June 26, 2008
Typhoon Frank as more commonly known in the Philippines.
That typhoon really dealt a lot of damage to the Philippines. Lives were broken – I figured as much.
Somehow, I can say that it’s not anybody’s fault. Nature can go against us if it wants.
“We can’t blame the victim this time.”
But neither can we blame the owner or operator of the MV. PAGASA is not at fault, too. They did their job good enough. And as how the MV is posed right now, and it’s almost by the shore, it just feels like… It’s somehow their time.
‘Cause it was like the typhoon danced luring them to travel and collide head-on with them. Before the ship left the alert level was signal no. 1. Weather forecasts said that the storm has changed its direction away to somewhere away from the Philippines. So the ship left the docks. Then, suddenly it came back even stronger raising the signals to three – the ship’s already in the middle of the sea.
“The first day passed. There was a major battle nearby, and a number of wounded were brought back to the camp. The dead soldiers were replaced by others, and life went on. Death doesn’t change anything, the boy thought.
“’You could have died later on,’ a soldier said to the body of one of his companions. ‘You could have died after peace had been declared. But, in any case, you were going to die.’”
-Paulo Coelho’s The Alchemist
Some towns in the Philippines now seems like they’re ghost towns. Like, it’s already the middle of the day but you can almost see no living being around. Everywhere it’s all ruins, ruins, and ruins. Remains of stuff that was in the path of the storm. Most will start again from scratch.
But what’s worse than that is that the MV Princess of the Stars actually contains 22,000lbs. of Endosulfan – a chemical banned in countries which are members of the European Union; highly restricted in a lot of countries; and can only be used in DOLE and Del Monte’s pineapple plantation. That’s not it; the cargo is actually in the part of the MV that sunk down to the ground – more than a 100 ft. below sea level. Which means it’s even tougher to extract. The fireproof container of the chemicals can hold for a while, but if it stays there long enough, some leaking can occur. This leaking will mostly have a domino effect – chemical leaks to the sea, fishes gets contaminated, fishes die, some fish survives but man gets to eat them, man dies. The chemical is a strong type chemical. The search and rescue operation has been halted, temporarily, so that the divers can be checked. No news yet on when the operation will continue.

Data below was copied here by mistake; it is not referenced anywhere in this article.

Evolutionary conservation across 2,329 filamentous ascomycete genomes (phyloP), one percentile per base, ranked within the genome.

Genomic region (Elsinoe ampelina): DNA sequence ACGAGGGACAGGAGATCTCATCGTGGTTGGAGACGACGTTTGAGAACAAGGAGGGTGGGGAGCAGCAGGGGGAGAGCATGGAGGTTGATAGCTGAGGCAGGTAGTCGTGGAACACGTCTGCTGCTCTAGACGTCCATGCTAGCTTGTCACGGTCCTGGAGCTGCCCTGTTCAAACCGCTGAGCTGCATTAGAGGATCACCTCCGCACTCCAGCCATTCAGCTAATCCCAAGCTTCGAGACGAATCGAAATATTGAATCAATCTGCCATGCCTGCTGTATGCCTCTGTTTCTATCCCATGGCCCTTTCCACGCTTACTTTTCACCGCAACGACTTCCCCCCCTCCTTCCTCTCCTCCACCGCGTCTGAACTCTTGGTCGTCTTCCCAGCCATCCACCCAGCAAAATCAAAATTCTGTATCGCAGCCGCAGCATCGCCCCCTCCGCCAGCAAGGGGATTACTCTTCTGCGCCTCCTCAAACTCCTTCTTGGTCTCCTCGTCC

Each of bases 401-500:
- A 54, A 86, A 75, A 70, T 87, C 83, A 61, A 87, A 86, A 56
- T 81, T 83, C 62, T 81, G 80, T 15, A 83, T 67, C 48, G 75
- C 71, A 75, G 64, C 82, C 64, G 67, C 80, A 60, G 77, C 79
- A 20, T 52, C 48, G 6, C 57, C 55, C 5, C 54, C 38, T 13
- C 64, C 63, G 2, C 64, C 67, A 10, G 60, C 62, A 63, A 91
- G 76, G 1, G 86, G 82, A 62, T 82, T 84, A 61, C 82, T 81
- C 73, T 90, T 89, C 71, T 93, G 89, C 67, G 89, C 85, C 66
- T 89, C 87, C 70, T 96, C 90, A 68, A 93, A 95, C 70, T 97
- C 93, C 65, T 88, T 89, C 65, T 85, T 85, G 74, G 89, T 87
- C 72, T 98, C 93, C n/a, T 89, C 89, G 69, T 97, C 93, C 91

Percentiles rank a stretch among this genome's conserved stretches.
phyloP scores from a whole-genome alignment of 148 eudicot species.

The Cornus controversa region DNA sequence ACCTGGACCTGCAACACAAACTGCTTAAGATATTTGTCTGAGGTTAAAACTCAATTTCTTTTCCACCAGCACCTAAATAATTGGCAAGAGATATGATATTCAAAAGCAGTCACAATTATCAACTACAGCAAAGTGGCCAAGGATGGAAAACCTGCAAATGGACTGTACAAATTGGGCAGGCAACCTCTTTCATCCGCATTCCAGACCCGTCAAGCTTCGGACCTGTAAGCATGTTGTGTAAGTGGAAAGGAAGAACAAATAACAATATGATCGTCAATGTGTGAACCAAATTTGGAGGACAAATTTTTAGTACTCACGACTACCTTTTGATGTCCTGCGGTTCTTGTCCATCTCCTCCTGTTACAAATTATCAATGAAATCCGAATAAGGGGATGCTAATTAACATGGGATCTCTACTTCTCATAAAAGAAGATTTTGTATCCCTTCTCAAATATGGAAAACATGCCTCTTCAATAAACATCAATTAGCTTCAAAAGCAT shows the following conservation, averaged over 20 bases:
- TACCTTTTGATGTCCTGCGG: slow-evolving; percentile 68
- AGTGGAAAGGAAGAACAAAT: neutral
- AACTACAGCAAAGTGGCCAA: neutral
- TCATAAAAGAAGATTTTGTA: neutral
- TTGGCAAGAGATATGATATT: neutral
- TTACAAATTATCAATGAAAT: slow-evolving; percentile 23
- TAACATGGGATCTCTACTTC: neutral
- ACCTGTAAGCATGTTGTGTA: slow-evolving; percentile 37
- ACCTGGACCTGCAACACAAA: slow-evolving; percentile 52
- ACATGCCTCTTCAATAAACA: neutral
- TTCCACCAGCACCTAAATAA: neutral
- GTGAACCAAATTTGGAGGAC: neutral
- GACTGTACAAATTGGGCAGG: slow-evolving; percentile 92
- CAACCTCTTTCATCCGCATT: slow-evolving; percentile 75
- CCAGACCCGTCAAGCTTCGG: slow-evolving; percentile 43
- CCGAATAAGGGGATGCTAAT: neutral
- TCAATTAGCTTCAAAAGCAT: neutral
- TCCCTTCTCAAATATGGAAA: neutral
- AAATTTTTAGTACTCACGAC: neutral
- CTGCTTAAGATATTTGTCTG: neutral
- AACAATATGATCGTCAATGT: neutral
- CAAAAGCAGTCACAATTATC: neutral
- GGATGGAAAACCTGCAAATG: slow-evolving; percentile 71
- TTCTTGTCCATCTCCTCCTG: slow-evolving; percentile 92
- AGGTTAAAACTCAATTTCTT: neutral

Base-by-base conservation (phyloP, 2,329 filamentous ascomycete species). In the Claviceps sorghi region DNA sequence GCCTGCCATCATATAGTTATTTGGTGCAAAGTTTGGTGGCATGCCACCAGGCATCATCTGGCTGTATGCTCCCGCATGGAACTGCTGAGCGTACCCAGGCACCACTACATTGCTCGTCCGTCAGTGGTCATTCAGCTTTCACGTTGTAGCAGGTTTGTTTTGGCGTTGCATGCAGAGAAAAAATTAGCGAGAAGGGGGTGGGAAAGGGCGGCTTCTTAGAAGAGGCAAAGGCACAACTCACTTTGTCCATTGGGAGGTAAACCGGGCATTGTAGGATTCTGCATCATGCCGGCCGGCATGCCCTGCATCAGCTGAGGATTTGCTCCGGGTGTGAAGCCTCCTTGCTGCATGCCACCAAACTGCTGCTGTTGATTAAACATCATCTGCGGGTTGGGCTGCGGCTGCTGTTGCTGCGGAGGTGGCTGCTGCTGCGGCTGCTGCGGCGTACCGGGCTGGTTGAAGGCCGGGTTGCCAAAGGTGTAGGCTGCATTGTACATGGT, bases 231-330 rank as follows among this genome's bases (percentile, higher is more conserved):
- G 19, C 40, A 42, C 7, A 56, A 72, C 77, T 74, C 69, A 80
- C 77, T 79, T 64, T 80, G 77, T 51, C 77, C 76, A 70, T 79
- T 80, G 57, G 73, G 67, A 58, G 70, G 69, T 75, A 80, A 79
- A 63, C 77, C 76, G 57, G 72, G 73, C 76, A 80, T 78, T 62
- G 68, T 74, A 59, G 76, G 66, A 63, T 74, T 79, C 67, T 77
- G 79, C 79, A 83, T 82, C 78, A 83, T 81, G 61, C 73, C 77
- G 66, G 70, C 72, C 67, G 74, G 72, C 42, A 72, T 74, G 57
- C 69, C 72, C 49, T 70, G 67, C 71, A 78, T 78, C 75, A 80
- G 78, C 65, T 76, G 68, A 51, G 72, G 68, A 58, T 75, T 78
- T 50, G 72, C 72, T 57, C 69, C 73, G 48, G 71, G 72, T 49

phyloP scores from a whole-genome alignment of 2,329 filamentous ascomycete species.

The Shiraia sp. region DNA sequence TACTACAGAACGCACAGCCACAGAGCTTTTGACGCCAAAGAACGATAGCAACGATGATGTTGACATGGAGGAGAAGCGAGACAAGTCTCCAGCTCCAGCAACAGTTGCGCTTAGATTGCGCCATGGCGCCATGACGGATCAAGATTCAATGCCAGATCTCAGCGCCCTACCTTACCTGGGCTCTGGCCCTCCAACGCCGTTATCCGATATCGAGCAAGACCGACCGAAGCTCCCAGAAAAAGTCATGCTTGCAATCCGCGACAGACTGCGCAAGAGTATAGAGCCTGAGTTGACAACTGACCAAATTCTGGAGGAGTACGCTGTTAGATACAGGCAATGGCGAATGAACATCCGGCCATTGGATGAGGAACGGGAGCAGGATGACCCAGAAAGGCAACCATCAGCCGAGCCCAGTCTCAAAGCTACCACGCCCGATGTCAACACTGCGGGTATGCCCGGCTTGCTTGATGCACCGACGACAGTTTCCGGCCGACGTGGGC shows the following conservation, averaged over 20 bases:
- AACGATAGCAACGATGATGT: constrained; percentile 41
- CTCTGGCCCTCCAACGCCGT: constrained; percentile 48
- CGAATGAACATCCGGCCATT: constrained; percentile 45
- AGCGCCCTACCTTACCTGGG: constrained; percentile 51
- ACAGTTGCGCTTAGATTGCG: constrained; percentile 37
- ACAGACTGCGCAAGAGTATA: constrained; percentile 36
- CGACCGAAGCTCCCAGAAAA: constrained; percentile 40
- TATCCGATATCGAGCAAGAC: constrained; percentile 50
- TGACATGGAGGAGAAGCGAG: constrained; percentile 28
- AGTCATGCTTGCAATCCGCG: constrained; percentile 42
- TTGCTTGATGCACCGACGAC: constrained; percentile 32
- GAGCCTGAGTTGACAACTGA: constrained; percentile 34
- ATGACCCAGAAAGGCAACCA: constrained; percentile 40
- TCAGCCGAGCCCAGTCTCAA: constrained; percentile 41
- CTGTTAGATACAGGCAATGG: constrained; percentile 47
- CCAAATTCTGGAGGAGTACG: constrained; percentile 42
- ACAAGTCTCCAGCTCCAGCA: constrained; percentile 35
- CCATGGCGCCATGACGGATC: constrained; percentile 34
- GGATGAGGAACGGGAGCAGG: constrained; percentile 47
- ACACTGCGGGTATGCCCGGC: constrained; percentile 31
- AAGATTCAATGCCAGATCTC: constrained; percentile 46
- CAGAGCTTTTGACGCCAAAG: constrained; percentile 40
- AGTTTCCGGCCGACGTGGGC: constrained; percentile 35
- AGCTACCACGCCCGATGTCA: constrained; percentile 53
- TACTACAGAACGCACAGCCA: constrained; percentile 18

Here in our place, I thank God big time. I thank Him for not letting us suffer the typhoon. I thank Him for keeping us safe. I thank Him for keeping us alive. I thank Him for a lot. Our place is just a walk from the sea but I wasn’t able to sea any major damage – only the temporary cutting of the power supply; which was actually good to prevent more damages. Really, I want to thank Him big time. Now I just hope that, somehow, everybody will move on after this tragedy.
“’The land was ruined, and I had to find some other way to earn a living. So now I’m a camel driver. But that disaster taught me to understand the word of Allah: people need not fear the unknown if they are capable of achieving what they need and want.
“’We are afraid of losing what we have, whether it’s our life or our possessions and property. But this fear evaporates when we understand that our life stories and the history of the world were written by the same hand.’”
-Paulo Coelho’s The Alchemist